BMJ Case Reports 2016; doi:10.1136/bcr-2016-215676

Reversible movement disorders due to toxoplasmosis as initial manifestation of HIV-AIDS, with sequential MR and video imaging

  1. Nathaniel Duke4
  1. 1Neurology Unit, Department of Medicine, San Fernando Teaching Hospital, San Fernando, Trinidad and Tobago
  2. 2Department of Medicine, San Fernando Teaching Hospital, San Fernando, Trinidad and Tobago
  3. 3Department of Medicine, Surgi-Med Clinic, San Fernando, Trinidad and Tobago
  4. 4Infectious Disease Unit/Medicine, San Fernando Teaching Hospital, San Fernando, Trinidad and Tobago
  1. Correspondence to Dr Kanterpersad Ramcharan, kramcharan79{at}
  • Accepted 29 May 2016
  • Published 16 June 2016


A previously well 22-year-old African man had cognitive decline for 1 month and involuntary movements for 10 days. Video in segment 1 showed right-sided choreoathetosis. Segment 2, day 6, after 5 days of treatment (table 1) demonstrated less choreoathetosis and brief dystonia of the right foot. Segment 3, on day 10 exhibited normality. The patient scored 5/30 on the Mini Mental State Examination (MMSE). Investigations showed HIV-AIDS associated with secondary syphilis and also a third condition, central nervous system (CNS) toxoplasmosis (table 2). MRI scan of the brain showed cystic and solid areas with hyperintensities and perilesional oedema in some areas on T2-weighted and fluid-attenuated inversion recovery sequences and low signal on T1-weighted imaging in the right parietal-temporal lobes and in the frontal regions, basal ganglia and thalamus bilaterally. The cystic lesions also demonstrated restricted diffusion on diffusion-weighted imaging/apparent diffusion coefficient-weighted images (figure 1 …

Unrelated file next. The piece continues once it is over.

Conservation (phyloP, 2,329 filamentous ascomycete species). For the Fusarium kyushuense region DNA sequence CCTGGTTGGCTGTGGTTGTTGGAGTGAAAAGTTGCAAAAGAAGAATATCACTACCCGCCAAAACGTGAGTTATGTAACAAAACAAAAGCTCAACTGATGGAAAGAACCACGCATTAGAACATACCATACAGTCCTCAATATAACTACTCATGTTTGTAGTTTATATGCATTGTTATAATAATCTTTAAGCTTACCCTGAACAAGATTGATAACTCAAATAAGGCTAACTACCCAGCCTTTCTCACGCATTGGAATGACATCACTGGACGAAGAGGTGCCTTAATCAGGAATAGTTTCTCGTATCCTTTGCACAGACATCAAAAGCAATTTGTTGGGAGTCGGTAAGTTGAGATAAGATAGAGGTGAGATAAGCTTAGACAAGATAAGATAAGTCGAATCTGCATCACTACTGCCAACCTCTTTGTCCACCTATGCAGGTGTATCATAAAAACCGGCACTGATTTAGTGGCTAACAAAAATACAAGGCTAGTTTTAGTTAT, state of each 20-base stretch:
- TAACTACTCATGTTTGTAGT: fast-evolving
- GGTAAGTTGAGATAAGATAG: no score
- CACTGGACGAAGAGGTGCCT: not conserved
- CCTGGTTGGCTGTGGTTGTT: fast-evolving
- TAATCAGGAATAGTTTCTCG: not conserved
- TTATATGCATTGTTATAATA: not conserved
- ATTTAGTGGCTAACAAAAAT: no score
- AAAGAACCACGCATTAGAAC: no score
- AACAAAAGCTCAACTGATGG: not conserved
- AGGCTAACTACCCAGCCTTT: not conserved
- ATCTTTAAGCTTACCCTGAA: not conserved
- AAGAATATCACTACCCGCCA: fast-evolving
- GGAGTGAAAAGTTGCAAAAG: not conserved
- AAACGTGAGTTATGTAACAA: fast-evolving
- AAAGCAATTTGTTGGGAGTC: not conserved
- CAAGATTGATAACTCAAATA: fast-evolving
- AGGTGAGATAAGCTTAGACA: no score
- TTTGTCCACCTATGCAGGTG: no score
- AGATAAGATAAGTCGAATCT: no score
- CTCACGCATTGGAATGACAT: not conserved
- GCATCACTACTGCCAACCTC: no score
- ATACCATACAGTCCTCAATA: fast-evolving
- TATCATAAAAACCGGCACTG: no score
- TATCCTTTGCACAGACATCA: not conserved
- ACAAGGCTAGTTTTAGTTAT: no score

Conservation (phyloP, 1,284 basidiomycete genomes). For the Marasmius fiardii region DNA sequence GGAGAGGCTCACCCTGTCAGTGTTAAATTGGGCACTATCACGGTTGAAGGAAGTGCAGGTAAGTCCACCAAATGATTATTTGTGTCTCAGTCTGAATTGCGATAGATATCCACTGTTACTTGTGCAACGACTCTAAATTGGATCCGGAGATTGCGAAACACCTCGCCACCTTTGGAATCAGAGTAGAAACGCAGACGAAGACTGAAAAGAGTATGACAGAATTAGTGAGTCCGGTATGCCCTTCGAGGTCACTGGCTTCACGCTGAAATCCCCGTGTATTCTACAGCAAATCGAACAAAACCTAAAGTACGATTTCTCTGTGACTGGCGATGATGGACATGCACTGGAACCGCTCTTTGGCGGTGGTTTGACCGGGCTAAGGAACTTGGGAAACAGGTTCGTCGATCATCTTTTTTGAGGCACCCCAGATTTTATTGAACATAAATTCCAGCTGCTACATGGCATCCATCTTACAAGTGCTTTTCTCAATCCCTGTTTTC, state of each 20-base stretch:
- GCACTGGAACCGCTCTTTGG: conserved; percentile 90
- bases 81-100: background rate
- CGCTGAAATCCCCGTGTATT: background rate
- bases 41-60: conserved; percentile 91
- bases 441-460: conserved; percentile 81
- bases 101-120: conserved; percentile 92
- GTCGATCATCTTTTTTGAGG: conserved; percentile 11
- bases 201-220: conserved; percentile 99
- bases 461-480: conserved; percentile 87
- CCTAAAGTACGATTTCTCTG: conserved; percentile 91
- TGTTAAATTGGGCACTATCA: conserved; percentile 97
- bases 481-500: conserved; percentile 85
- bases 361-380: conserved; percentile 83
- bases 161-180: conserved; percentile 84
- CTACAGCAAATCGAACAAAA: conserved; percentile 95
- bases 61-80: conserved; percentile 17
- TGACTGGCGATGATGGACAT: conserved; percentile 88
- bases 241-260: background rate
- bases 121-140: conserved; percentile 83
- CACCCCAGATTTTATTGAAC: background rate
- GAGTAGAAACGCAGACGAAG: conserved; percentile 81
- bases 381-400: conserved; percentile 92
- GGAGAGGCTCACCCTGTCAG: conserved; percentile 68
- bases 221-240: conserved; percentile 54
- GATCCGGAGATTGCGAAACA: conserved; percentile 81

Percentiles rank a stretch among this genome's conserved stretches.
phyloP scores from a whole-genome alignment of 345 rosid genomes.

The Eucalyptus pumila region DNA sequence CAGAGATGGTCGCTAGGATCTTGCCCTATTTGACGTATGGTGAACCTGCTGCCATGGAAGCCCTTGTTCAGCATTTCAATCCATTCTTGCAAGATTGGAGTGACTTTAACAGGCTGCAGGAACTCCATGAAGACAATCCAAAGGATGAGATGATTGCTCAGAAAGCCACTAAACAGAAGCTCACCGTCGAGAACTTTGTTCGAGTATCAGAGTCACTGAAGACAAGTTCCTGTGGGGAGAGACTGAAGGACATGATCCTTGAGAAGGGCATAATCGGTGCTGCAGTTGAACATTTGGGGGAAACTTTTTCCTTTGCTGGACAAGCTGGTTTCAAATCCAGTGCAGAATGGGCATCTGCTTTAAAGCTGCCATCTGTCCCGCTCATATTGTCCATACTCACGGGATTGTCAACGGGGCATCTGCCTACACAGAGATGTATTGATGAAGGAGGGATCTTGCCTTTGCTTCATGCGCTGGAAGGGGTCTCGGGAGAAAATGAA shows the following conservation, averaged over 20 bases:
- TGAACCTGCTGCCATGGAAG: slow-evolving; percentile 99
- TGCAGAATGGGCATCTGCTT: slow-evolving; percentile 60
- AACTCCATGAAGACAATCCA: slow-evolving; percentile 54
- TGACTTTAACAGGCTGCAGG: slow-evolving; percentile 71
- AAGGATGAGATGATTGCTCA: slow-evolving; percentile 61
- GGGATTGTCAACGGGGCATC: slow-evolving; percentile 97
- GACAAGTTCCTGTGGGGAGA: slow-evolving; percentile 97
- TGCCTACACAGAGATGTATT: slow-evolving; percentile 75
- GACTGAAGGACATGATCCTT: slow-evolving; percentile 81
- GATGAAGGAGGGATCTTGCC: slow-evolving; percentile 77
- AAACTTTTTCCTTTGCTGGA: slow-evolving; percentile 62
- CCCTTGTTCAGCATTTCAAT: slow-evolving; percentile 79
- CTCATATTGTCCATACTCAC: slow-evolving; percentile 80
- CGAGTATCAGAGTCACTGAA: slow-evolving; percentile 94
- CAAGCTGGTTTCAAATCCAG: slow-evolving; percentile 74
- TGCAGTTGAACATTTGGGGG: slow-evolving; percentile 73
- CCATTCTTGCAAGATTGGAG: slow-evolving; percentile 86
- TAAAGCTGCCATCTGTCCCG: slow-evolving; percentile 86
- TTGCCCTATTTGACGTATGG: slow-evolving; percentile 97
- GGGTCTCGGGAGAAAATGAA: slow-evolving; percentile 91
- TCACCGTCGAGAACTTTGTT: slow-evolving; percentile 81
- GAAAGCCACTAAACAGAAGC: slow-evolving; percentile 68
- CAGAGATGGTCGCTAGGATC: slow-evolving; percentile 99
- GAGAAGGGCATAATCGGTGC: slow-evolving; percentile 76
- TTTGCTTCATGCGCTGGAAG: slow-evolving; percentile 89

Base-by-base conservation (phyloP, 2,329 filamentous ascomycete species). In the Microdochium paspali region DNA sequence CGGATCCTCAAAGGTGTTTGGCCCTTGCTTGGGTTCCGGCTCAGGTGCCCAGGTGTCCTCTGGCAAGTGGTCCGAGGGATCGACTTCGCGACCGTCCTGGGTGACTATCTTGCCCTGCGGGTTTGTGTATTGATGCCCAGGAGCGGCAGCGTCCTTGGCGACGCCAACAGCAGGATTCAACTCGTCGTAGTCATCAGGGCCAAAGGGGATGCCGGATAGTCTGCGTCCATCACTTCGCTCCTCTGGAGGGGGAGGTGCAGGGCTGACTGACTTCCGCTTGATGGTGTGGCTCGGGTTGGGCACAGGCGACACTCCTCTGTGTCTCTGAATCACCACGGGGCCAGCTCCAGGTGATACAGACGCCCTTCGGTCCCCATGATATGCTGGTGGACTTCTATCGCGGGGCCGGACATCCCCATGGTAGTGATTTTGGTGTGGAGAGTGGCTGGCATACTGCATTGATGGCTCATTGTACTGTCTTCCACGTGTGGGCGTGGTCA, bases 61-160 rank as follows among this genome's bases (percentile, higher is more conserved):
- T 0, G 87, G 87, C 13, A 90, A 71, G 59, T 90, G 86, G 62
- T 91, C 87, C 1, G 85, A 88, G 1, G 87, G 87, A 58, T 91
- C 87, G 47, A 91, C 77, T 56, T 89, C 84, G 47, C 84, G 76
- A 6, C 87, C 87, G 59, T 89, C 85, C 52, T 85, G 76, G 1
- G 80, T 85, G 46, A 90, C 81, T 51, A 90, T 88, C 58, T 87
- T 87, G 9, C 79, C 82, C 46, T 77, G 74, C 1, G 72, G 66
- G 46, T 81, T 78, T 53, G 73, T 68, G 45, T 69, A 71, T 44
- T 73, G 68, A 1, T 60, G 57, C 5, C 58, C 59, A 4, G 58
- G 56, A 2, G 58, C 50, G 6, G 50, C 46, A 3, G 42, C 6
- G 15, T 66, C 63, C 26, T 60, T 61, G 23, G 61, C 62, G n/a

Register for free content

The full text of all Editor's Choice articles and summaries of every article are free without registration

The full text of Images in ... articles are free to registered users

Only fellows can access the full text of case reports (apart from Editor's Choice) - become a fellow today, or encourage your institution to, so that together we can grow and develop this resource

Don't forget to sign up for content alerts so you keep up to date with all the case reports as they are published, and let us know what you think by commenting on the Editor's blog

Navigate This Article